Between the Neck and the Knees

strike-zoneFor most of my life I paid as little attention as possible to everything between my neck and my knees. I was shocked each time I got my period. I didn’t track it and I didn’t prepare for it. It arrived, I dealt with it, and then it was over. I was in so much denial that I left no room for dysphoria.

Between the ages of 21 and 42 I never went to a doctor for a check-up. Or to a gynecologist. I had a superficial physical each time I was promoted at work. Other than that I only went to the dentist and the ophthalmologist.

I didn’t want a doctor to tell me to lose weight. I didn’t want to spread my legs for a gynecologist. I scheduled a routine physical (in 2000) only when I realized that I was the same age that my Dad was when he dropped dead from an aneurysm.

The week before my doctor’s appointment I bought a new cotton futon for my bed. The old one was 12 years old and lumpy. I sleep on my stomach, but I was having trouble sleeping through the night. The nurse practitioner examined me, and told me I needed to lose 40 pounds. She asked me how long it had been since I saw a gynecologist. I told her the truth. She insisted on doing a pap smear and a pelvic exam. After the exam she asked me if I’d noticed a lump in my abdomen. She guided my hand over my belly from the left side to the right side. I felt it. She said it was probably a benign fibroid and that I should get a sonogram and then consult with a surgeon about getting a hysterectomy.

When I went to sleep I felt the lump again. It was big. It wasn’t the mattress.

The first surgeon I consulted wanted to do a complete hysterectomy (uterus, cervix, and ovaries) and put me on estrogen replacement therapy for the rest of my life. I knew that if I had the hysterectomy I would never get my period again, but I also knew that many hysterectomies were unnecessary. The women’s health movement critiqued gynecologists for urging women to get hysterectomies once they were past childbearing age, and for prescribing and promoting estrogen as the fountain of youth even though it had potentially harmful side effects.

I did some research and read about myomectomies, a surgery where the fibroids are removed, but the uterus, cervix, and ovaries are left intact. Sometimes fibroids grow back, but there was a good chance that I’d make it to menopause intact and that I would be able to go through a natural menopause. I also considered a partial hysterectomy (only removing the uterus). I did not ask myself what I wanted to get out of the surgery, I only thought about the best way to remove the fibroids.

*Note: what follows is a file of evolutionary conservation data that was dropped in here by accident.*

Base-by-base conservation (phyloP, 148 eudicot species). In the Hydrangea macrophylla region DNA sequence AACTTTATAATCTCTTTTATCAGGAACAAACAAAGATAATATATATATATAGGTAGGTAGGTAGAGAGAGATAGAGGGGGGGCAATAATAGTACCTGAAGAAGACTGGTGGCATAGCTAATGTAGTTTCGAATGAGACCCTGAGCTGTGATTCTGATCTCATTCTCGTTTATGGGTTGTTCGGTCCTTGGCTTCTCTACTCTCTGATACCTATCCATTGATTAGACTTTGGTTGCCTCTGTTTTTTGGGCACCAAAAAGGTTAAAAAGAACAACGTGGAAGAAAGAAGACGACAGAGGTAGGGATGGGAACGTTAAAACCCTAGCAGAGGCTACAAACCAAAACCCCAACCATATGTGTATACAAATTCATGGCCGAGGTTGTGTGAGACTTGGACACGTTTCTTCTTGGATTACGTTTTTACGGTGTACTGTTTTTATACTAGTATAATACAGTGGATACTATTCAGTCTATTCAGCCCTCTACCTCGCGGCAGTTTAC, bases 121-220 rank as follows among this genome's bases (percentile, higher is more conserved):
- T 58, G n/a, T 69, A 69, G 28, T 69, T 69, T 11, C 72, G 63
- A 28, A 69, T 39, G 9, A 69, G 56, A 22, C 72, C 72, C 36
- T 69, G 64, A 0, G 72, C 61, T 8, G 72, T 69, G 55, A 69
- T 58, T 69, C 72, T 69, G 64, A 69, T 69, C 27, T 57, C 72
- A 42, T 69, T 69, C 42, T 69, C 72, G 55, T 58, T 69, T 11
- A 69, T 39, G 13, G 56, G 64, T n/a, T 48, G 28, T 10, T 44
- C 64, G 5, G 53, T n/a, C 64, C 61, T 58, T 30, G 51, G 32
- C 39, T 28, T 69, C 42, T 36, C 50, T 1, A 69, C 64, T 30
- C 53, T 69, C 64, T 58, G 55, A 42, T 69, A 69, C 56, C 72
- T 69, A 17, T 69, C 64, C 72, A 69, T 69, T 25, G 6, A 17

I had the myomectomy. Everything was “good” for about five years. My period came and went, and I pretended that it wasn’t happening to me. Then, I started bleeding heavily and irregularly. I became anemic. I found a gynecologist who was willing to try to get me through menopause without a hysterectomy. I tried Lupron, but hated the side effects. I had a D&C to remove a hanging fibroid. Eventually we agreed on a partial hysterectomy; leave the cervix and the ovaries in, take the uterus and the fibroids out. No need for estrogen replacement therapy. No more bleeding or periods. I felt better immediately after the surgery.

I felt so good, that I didn’t go back to a doctor or a gynecologist for another eight years. Not until I’d lost the 40 pounds and come out as trans.

I regret not getting the partial hysterectomy the first time around. Other feminist paradigms (love your body shape just the way it is, love your breasts no matter how big/small they are, and be mistrustful of synthetic hormones) made me question getting top surgery (2014) and taking, or not taking, testosterone (still on the fence).